Officials Debate Implications of CBO Pay Report

Your weekly dose of pay and benefits news.

Tuesday’s report from the Congressional Budget Office comparing the compensation of federal employees with their counterparts in the private sector is provoking mixed reactions from lawmakers and union officials.

The study concluded that while federal employees with bachelor’s degrees and less earned significantly more in total compensation than their counterparts in the private sector, those with advanced degrees have lagged behind their peers outside of government. What’s driving the gap between public and private sector workers with high school and undergraduate degrees is primarily attributable to the value of federal employees’ defined benefit pension plan and a decrease in federal hiring—older federal workers tend to earn more because they’ve been on the job longer, the report said.

Rep. Jason Chaffetz, R-Utah, who chairs the House Oversight and Government Reform Committee and commissioned the study, said the gap between public sector and private sector pay demonstrates the need to change how the government compensates employees.

“CBO’s report underscores the urgent need for comprehensive civil service reform,” he said in a statement. “We need a system that values and rewards performance over longevity. The committee is embarking on various reforms to bring accountability and modernization to the federal civilian workforce.”

But union officials argue the CBO’s methodology is flawed and does not accurately compare public sector and private industry jobs. Tony Reardon, president of the National Treasury Employees Union, said simply comparing compensation based on employees’ educational attainment is not sufficient. Instead, Reardon said the better rubric should be comparison of pay across similar job duties, as measured by the Bureau of Labor Statistics.

“While the CBO is an expert on budget scoring, the Bureau of Labor Statistics—which finds a consistent pay gap in comparable public and private sector jobs in favor of the private sector—is the expert in wage and compensation comparisons,” Reardon said.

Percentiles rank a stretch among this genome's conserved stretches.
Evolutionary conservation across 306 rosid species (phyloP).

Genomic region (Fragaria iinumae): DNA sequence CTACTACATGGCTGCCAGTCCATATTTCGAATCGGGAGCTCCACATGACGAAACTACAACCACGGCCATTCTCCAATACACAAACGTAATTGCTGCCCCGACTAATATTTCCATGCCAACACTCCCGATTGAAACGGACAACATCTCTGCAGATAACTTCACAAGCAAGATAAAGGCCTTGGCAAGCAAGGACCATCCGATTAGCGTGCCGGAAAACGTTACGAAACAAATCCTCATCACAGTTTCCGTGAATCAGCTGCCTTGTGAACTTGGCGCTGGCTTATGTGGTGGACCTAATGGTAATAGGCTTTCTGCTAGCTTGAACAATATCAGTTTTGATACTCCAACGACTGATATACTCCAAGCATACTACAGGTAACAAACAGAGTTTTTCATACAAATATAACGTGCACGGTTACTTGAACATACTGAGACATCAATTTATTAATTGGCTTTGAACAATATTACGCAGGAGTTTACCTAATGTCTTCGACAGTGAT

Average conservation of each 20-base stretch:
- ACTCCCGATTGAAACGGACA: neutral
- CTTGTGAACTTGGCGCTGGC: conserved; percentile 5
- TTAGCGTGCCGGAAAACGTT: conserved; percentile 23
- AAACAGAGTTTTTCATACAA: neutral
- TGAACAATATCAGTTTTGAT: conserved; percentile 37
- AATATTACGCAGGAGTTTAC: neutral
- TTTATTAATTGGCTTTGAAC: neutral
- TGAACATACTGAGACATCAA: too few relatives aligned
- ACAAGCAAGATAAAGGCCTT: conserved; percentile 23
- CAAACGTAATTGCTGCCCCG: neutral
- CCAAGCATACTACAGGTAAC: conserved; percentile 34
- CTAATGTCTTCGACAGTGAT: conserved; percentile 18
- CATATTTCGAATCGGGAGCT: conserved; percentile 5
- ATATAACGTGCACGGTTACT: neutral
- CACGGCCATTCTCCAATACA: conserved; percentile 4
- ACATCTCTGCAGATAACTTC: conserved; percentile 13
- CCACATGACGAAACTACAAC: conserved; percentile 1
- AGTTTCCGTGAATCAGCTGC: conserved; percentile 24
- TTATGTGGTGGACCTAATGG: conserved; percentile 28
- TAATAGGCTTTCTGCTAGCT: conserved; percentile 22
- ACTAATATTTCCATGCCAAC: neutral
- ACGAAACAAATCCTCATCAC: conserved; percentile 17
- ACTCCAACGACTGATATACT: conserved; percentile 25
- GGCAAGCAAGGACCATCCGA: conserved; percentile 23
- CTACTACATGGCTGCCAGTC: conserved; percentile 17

J. David Cox, president of the American Federation of Government Employees, went a step further in his critique: “This report is designed to justify the elimination of a pay system that does an excellent job of avoiding pay discrimination in the federal government,” he said. “According to scientific studies by the government’s own wage experts at the Office of Personnel Management and the Bureau of Labor Statistics, federal employees on average earn 34 percent less today than employees performing comparable jobs in the private sector.”

The CBO report notes that a number of factors have contributed to the higher compensation earned by feds with bachelor’s degrees or less.

Congress’ elimination of across-the-board salary increases for federal workers from 2011 to 2013 meant employees saw only a 2 percent pay hike from 2010 to 2015. Meanwhile, the private sector saw an average 10 percent increase in wages over that time. However, the private sector pay boost was offset by the age advantage federal workers have—new hires (of which there were comparatively few in the federal workforce) tend to earn less than longer-term employees.

Reardon argued that on top of the issues cited in the report, many companies pared back benefits in the wake of the Great Recession, which contributes to the perception federal workers earn more than their private sector counterparts.

“While many private sector employers have eliminated or slashed health insurance and retirement benefits, especially for lower-paid employees, there is no justification for the federal government to join this race to the economic bottom,” Reardon said. “The government, as any responsible business should, must continue to provide basic benefits such as paid sick leave, health insurance coverage and retirement benefits to all its workers.”